III. Exceptions – Duty of Loyalty
In Westmoreland County Employee Retirement System v. Parkinson, 727 F.3d 719 (7th Cir.2013) the court stated that if a director breaches the fiduciary duty of loyalty, the business judgment rule affords no protection. The court went on to note that the fiduciary duty of loyalty was not limited to cases involving a financial or other cognizable fiduciary conflict of interest, but also encompassed cases where the fiduciary failed to act in good faith.” Where “directors fail to act in the face of a known duty to act, thereby demonstrating a conscious disregard for their responsibilities, they breach their duty of loyalty by failing to discharge that fiduciary obligation in good faith.” Or, put slightly differently, “the intentional dereliction of duty or the conscious disregard for one’s responsibilities [constitutes] bad faith conduct, which results in a breach of the duty of loyalty.” Id. (quoting Stone v. Ritter, 911 A.2d 362, 370 (Del.2006).).
In In re Troll Communications, LLC, 385 B.R. 110 (Bankr.D.Del.2008) the court stated that the business judgment rule can be rebutted by showing that “the board of directors, in reaching its challenged decision, violated any one of its triad of fiduciary duties: due care, loyalty, or good faith.” (citing to Emerald Partners v. Berlin, 787 A.2d 85, 91 (Del.2001).). The duty of loyalty mandates that the best interest of the corporation and its shareholders takes precedence over any interest possessed by a director, officer or controlling shareholder and not shared by the stockholders generally. Id. at 119 (citing to Continuing Creditors Committee of Star Telecomm, Inc. v. Edgecomb, 385 F.Supp.2d 449, 460 (D.Del.2004).).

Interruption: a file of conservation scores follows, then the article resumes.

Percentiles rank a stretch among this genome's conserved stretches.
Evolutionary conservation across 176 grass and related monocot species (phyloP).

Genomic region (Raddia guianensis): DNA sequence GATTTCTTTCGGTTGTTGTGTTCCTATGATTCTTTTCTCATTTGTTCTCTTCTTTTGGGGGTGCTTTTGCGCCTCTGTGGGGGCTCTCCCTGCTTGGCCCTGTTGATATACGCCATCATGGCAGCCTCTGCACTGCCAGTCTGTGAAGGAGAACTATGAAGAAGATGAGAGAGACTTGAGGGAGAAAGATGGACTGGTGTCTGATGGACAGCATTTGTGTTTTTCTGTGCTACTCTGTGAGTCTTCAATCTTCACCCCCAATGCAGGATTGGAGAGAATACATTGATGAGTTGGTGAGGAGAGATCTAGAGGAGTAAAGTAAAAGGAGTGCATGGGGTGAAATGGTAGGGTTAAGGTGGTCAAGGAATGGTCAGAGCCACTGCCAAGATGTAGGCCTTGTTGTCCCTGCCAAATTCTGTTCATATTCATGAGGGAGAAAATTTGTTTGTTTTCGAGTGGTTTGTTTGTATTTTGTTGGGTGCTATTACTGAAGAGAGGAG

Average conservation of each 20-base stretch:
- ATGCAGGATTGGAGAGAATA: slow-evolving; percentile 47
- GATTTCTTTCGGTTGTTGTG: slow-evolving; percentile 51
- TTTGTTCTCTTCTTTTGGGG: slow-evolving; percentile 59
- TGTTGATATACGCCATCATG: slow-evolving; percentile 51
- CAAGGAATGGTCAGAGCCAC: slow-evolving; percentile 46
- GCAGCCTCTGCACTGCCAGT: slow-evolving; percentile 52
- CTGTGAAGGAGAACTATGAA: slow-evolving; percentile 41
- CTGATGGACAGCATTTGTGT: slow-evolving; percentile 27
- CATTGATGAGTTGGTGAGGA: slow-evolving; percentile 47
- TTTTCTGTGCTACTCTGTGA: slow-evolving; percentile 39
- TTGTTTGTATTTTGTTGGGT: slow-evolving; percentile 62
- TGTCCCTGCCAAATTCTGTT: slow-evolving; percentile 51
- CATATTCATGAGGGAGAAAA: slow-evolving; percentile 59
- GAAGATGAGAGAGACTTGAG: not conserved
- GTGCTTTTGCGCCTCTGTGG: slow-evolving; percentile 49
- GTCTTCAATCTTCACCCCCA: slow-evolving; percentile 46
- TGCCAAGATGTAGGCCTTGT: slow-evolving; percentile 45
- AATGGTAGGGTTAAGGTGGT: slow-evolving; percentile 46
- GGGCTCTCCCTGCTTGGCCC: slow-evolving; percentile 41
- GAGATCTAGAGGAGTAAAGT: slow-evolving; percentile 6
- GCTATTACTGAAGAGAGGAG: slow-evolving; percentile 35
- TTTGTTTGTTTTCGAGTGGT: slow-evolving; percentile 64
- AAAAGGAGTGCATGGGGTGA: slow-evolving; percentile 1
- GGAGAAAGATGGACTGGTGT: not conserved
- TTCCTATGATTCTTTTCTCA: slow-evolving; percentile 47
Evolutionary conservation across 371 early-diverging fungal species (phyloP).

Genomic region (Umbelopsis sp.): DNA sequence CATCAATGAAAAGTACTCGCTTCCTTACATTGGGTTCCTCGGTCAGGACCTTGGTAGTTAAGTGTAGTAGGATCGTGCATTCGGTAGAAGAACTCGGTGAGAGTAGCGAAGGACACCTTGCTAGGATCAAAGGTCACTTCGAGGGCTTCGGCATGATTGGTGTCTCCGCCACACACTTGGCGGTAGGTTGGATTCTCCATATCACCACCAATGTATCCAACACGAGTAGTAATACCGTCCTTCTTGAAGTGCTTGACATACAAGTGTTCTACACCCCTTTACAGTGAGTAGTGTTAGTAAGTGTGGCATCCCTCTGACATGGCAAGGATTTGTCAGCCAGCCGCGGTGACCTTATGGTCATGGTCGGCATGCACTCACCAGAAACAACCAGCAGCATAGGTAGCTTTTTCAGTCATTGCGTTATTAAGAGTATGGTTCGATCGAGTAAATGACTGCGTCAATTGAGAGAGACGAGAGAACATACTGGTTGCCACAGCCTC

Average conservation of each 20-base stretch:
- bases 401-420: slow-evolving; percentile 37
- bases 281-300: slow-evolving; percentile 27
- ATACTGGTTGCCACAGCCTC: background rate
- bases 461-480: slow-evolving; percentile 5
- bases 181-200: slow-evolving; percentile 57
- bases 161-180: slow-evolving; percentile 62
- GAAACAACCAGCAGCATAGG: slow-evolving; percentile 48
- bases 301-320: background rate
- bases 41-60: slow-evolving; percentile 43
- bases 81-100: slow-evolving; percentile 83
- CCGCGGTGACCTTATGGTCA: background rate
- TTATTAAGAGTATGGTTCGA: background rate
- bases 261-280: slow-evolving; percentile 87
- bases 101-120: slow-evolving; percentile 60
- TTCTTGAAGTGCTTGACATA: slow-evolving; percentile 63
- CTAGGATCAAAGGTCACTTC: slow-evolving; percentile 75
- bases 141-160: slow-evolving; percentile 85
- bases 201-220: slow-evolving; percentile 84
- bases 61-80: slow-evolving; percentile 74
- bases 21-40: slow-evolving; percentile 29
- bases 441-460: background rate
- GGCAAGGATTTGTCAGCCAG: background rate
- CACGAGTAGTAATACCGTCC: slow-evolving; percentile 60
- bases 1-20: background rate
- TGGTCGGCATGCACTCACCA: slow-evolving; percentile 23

To show that a director was interested, it was noted that it is normally necessary to establish that the director was on both sides of a transaction or received a benefit not received by the shareholders. Applying this analysis to the facts of the case the court stated as follows:
The facts as pied by the Trustee allege that a majority of the board had a financial interests (sic) on both sides of the transaction between Troll and Quad. He has also alleged that the remaining board member was not independent. With these allegations, the Trustee has pied facts sufficient to question the disinterestedness of a majority of the board of directors. Therefore, the business judgment rule presumption may not be used as a basis to dismiss Count One under Rule 12(b)(6).
Id. at 120.
In In re Los Angeles Dodgers LLC, 457 B.R. 308, 313 (Bankr.D.Del.2011) the court stated under Delaware law: “the business judgment rule governs unless the opposing party can show one of four elements: (1) the directors did not in fact make a decision; (2) the directors’ decision was uniformed; (3) the directors were not disinterested or independent; or (4) the directors were grossly negligent.” In this case, the debtor argued the business judgment rule needed to be applied to a debtor’s decision to obtain post-petition financing under Section 364(b) of the Bankruptcy Code. Here, the court noted that the business judgment rule did not apply. The court noted that there was evidence that the debtor’s principal, Frank McCourt, controlled the debtor and would be personally liable to the prospective lender if the debtor did not seek court approval for the lender’s loan. Based on the fact that McCourt was not disinterested, the court needed to review the debtors’ decision to accept the loan applying the entire fairness standard, which required proof of fair dealing and fair price and terms. Id.